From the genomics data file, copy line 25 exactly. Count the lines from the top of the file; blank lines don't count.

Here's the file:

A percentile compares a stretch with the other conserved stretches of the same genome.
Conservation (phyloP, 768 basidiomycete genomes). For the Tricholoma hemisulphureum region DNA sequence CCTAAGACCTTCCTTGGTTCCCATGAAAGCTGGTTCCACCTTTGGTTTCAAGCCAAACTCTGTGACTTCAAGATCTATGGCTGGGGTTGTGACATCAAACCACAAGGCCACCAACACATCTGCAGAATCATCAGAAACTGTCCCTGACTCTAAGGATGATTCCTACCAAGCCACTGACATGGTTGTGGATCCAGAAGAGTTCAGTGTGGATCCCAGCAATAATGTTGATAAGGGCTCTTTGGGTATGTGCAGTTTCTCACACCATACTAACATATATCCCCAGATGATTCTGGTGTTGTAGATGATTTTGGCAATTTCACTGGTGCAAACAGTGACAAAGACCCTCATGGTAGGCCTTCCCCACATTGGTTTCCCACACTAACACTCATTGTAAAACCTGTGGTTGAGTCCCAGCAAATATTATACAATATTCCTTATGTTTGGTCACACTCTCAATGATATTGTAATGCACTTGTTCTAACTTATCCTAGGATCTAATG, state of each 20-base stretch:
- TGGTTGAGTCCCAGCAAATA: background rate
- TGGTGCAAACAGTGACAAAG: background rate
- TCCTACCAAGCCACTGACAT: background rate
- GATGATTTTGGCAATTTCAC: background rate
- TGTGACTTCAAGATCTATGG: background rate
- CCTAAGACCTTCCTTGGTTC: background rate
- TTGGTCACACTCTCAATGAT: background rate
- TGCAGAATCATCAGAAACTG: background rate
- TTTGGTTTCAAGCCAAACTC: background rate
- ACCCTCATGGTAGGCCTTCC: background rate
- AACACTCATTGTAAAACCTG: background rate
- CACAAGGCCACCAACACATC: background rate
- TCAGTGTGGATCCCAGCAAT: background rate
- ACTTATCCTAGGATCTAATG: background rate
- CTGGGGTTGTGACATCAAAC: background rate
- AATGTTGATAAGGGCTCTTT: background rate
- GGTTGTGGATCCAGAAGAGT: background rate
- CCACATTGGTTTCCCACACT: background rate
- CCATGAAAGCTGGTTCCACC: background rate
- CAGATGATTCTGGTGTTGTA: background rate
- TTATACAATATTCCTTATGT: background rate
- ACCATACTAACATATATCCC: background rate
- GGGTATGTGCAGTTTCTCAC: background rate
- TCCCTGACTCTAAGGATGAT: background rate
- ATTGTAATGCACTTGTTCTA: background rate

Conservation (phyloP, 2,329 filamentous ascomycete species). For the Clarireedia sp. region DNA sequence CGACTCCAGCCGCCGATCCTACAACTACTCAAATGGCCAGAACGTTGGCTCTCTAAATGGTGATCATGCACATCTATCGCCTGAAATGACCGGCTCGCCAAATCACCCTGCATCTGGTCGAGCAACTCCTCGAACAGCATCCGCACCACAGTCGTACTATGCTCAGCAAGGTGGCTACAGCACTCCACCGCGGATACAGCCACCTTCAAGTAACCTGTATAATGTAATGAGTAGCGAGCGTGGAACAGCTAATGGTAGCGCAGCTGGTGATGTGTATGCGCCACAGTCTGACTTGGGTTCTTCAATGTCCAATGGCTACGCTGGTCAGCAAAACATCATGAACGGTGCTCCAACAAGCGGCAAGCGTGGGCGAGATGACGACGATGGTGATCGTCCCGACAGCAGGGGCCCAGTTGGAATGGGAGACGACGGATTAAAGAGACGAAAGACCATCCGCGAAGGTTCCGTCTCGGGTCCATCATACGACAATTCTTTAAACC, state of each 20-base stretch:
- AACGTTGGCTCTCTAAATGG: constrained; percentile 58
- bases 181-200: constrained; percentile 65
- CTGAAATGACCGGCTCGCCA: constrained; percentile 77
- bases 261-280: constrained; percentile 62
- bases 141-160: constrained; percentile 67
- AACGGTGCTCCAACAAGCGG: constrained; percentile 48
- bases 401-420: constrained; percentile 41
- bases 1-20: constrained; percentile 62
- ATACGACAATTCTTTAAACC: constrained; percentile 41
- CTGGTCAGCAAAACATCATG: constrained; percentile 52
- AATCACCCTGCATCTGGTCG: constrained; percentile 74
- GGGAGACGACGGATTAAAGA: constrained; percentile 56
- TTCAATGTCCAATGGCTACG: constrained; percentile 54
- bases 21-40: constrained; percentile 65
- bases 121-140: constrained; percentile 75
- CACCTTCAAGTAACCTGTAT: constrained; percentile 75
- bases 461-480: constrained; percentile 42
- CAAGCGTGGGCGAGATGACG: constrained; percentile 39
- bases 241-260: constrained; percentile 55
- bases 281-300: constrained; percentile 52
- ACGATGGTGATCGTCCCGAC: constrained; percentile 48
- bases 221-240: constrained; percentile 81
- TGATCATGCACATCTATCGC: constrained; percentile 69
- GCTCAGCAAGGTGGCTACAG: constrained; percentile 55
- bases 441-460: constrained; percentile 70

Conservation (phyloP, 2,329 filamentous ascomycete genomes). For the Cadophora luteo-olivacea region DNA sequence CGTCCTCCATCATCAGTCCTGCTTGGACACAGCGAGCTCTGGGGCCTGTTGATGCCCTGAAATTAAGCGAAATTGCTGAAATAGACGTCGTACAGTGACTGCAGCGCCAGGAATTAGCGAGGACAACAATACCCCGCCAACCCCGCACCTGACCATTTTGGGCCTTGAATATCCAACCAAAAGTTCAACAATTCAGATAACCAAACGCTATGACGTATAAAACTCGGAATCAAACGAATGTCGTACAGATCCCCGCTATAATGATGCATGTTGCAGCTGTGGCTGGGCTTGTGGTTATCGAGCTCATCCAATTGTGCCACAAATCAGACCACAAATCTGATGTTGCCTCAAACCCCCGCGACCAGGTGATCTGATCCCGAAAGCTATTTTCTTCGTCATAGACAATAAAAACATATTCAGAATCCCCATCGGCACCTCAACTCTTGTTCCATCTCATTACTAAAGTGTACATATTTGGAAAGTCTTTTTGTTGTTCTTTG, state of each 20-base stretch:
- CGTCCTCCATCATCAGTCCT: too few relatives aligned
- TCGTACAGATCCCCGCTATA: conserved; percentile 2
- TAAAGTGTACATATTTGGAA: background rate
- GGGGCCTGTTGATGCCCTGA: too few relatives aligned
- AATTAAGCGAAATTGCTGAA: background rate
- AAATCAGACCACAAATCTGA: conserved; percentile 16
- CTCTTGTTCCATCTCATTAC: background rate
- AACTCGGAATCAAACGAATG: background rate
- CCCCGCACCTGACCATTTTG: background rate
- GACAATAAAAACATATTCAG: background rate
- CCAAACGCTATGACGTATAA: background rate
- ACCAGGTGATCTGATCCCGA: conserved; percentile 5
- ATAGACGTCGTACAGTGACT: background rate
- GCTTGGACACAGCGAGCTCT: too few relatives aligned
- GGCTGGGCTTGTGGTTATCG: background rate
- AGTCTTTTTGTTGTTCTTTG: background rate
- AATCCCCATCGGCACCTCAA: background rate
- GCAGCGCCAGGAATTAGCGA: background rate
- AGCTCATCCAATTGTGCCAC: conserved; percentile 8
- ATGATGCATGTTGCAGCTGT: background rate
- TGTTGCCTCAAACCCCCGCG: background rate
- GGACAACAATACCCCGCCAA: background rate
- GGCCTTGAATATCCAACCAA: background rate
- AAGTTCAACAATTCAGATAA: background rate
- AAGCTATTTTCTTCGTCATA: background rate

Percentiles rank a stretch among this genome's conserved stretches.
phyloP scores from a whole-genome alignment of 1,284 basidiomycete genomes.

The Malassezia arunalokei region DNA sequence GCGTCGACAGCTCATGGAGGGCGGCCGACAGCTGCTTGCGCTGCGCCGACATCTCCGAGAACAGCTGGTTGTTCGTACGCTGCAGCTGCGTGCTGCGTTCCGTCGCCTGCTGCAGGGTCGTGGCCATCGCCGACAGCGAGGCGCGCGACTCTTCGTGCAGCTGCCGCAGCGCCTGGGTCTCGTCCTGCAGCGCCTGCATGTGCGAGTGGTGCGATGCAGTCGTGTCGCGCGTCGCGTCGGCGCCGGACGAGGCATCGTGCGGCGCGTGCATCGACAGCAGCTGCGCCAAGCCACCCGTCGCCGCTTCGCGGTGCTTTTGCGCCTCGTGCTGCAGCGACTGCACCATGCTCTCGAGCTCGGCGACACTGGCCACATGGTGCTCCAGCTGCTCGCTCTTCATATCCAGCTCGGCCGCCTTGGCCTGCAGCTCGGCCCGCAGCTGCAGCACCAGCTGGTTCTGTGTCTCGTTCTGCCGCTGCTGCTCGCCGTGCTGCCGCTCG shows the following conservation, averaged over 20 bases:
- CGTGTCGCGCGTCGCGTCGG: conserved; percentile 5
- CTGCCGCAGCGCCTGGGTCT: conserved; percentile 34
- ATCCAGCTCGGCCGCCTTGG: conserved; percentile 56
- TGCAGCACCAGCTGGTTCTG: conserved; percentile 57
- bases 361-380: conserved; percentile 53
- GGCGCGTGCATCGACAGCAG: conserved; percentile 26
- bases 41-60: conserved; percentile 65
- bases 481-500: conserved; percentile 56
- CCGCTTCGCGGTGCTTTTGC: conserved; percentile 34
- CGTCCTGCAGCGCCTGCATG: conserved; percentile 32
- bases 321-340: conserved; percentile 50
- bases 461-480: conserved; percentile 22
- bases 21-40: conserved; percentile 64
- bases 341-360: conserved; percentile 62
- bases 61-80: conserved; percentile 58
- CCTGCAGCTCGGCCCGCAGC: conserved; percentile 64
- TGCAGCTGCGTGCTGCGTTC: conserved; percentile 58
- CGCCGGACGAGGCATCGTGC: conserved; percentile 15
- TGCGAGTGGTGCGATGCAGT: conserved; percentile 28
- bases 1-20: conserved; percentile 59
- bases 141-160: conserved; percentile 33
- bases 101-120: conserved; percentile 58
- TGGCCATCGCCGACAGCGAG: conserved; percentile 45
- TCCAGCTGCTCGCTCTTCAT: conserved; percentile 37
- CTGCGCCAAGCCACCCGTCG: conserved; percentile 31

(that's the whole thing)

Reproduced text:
- GGGTATGTGCAGTTTCTCAC: background rate